Hospitals anticipate revenue drop due to PPACANews added by Benefits Pro on April 19, 2012
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By Kathryn Mayer

Health reform will cause hospital revenues to drop, a new report suggests.

A survey from HighRoads and consulting firm SullivanCotter finds 55 percent of hospitals and health systems anticipate a drop in revenue as a result of the Patient and Protection Affordable Care Act. Almost 30 percent, though, say they are unsure what effect the bill will have, yet another sign of the volatile nature the industry is facing.

A smaller percentage (12 percent) says they anticipate an increase in revenue.

“Hospital and health system’s financial health has a direct impact on the benefits offered to health care employees,” says Maureen Cotter, senior principal at HighRoads. “Even though 70 percent of those surveyed stated that they are committed to providing coverage in the long term, and no organizations have plans to discontinue coverage now or in the future, the coverage provided may take a new shape.”

She noted among those surveyed, 42 percent plan to become an accountable care organization, and 18 plan to structure their employee health plan as an ACO-like program.

One feature unique to health systems and hospitals is their ability to create their own smaller provider network for employees to select from so that the hospital could essentially “pay itself” for delivering care to its employees, HighRoads noted.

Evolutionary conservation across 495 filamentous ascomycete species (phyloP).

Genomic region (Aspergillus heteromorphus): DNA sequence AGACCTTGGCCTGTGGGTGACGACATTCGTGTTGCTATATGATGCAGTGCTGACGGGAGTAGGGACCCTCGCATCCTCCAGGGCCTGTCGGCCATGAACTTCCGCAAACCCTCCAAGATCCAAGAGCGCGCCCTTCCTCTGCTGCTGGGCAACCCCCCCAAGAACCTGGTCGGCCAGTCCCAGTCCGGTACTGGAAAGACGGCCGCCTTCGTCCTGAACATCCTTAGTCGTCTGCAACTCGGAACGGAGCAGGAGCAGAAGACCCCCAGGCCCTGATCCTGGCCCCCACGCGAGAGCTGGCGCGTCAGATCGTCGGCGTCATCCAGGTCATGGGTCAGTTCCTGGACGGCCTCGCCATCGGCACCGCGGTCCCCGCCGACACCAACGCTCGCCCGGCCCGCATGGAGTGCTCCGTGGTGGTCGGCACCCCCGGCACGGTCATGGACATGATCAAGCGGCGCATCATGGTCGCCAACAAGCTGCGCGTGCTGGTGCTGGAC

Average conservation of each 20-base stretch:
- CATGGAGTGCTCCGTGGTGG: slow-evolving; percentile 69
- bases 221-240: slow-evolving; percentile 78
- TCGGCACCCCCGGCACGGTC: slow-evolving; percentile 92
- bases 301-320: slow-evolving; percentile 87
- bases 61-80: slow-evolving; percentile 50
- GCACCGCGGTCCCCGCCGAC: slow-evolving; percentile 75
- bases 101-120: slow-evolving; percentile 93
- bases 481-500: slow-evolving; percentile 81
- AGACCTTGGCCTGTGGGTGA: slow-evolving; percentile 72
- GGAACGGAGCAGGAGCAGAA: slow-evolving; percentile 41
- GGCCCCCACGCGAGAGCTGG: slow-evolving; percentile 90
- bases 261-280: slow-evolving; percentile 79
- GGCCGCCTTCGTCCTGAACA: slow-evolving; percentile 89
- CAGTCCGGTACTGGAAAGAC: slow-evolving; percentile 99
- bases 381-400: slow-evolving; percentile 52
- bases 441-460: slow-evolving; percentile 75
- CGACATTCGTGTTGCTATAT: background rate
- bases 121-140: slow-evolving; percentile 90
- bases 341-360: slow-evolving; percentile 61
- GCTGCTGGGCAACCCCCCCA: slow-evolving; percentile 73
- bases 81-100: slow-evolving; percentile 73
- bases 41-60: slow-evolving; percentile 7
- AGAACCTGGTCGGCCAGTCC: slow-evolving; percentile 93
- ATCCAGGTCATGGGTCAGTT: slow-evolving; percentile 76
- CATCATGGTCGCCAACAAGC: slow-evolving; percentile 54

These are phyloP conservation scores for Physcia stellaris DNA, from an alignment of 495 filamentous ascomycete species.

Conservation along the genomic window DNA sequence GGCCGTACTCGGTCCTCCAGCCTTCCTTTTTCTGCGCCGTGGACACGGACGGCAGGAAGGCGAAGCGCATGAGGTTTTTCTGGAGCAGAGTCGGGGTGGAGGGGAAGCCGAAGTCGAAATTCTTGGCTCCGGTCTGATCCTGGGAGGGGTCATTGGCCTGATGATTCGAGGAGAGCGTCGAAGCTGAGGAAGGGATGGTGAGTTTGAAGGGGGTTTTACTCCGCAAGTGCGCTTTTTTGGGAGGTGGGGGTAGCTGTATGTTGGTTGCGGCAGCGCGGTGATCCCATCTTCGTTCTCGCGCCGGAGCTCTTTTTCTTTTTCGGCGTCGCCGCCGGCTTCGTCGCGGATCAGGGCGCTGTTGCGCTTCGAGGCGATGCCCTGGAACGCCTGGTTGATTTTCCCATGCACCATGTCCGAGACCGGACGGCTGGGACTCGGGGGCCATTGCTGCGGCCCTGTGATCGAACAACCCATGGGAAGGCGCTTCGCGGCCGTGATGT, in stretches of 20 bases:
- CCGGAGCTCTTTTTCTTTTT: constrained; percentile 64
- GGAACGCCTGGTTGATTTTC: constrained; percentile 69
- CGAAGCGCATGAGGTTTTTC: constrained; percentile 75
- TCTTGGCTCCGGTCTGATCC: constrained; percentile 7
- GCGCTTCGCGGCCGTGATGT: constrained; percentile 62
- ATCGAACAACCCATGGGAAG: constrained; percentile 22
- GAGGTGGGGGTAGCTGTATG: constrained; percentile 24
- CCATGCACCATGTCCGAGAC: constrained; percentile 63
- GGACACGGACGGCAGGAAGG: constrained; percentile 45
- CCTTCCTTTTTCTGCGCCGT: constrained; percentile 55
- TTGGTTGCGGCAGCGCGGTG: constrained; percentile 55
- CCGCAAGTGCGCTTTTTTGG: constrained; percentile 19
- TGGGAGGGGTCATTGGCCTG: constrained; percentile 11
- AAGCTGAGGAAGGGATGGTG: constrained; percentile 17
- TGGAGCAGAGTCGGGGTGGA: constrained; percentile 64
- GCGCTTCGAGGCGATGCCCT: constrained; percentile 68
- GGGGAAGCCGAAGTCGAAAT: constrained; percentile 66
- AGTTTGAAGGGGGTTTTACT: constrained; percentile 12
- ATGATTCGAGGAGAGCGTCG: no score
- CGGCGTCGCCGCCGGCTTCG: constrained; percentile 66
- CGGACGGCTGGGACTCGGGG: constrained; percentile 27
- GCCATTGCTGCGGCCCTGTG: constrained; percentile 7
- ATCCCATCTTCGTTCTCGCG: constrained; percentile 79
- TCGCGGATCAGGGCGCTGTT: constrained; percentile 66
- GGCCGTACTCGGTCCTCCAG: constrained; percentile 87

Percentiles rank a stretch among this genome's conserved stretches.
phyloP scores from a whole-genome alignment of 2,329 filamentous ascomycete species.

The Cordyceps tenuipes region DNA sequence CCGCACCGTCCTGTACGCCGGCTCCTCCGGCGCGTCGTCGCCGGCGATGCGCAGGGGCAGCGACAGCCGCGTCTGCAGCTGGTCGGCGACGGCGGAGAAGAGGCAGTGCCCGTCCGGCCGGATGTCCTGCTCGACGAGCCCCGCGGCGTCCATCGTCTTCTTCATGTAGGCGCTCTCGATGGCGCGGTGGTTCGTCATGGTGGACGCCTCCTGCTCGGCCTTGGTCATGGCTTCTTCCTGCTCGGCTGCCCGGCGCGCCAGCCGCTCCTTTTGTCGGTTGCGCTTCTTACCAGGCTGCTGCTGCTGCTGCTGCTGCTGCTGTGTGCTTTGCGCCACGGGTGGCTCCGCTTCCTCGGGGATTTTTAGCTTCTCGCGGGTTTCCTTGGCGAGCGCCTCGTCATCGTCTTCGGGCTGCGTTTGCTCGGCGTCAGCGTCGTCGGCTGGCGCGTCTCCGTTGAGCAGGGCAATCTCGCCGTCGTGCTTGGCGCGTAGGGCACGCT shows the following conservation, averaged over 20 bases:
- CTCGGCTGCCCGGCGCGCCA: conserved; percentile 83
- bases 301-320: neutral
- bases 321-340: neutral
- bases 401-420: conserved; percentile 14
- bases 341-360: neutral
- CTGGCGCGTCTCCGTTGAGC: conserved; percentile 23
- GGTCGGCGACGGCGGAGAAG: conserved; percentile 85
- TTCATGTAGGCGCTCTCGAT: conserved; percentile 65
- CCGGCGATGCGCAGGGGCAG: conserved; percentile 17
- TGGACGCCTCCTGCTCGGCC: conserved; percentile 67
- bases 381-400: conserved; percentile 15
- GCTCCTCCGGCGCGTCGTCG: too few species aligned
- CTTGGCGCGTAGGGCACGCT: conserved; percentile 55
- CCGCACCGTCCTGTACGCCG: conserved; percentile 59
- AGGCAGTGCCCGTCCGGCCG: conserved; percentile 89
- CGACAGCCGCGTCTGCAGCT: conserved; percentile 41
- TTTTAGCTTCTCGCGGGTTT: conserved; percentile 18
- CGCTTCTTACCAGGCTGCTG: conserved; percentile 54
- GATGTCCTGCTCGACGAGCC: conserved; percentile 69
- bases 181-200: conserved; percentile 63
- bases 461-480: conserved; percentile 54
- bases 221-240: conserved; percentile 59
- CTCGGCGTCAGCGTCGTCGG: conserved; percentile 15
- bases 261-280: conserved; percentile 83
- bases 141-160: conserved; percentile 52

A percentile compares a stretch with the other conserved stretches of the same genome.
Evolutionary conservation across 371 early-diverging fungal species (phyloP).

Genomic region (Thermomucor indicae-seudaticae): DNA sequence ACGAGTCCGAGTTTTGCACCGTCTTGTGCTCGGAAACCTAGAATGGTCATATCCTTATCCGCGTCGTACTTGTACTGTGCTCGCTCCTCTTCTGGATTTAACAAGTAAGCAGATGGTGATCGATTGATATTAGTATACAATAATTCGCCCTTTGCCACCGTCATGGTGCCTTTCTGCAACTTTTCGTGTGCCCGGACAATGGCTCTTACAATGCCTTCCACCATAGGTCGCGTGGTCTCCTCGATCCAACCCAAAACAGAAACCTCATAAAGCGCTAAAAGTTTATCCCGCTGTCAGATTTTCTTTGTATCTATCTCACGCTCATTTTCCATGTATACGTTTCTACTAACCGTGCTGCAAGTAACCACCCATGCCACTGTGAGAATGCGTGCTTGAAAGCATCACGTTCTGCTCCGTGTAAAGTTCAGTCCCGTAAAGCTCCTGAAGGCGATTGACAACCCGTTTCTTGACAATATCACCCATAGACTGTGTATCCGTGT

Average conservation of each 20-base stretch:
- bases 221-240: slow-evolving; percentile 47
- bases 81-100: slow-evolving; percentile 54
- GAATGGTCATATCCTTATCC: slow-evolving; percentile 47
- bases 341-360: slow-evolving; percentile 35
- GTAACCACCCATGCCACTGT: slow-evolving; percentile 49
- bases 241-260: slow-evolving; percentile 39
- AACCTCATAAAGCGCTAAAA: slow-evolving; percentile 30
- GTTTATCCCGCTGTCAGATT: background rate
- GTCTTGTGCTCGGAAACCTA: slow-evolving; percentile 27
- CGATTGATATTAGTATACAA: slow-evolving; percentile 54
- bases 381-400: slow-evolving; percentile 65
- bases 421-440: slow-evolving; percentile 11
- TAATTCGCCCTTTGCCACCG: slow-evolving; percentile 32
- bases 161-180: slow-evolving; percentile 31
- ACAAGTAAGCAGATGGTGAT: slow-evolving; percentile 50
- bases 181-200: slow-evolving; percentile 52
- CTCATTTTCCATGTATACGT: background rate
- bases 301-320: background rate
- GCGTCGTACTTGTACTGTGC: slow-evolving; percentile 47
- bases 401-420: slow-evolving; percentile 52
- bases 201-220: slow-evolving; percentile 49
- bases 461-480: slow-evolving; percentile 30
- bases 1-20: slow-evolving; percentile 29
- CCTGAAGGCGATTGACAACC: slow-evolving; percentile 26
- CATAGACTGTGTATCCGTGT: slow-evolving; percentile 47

But the survey found there’s no set standard of claims accounting for these types of services. The most common answer was to use the standard carrier negotiated discount (30 percent), yet many organizations are using a deeper discount in one form or another. Organizations with a conservative approach to the accounting treatment of ‘domestic claims’ may trigger the excise tax under PPACA earlier than those with different approaches.

The survey of Employee Benefit Practices in Hospitals and Health Systems was performed by HighRoads and SullivanCotter between November 2011 and January 2012. The survey received responses from 178 participants, including 126 health systems, which had an average employee range of between 3,000 and 9,500.

Originally published on BenefitsPro.com
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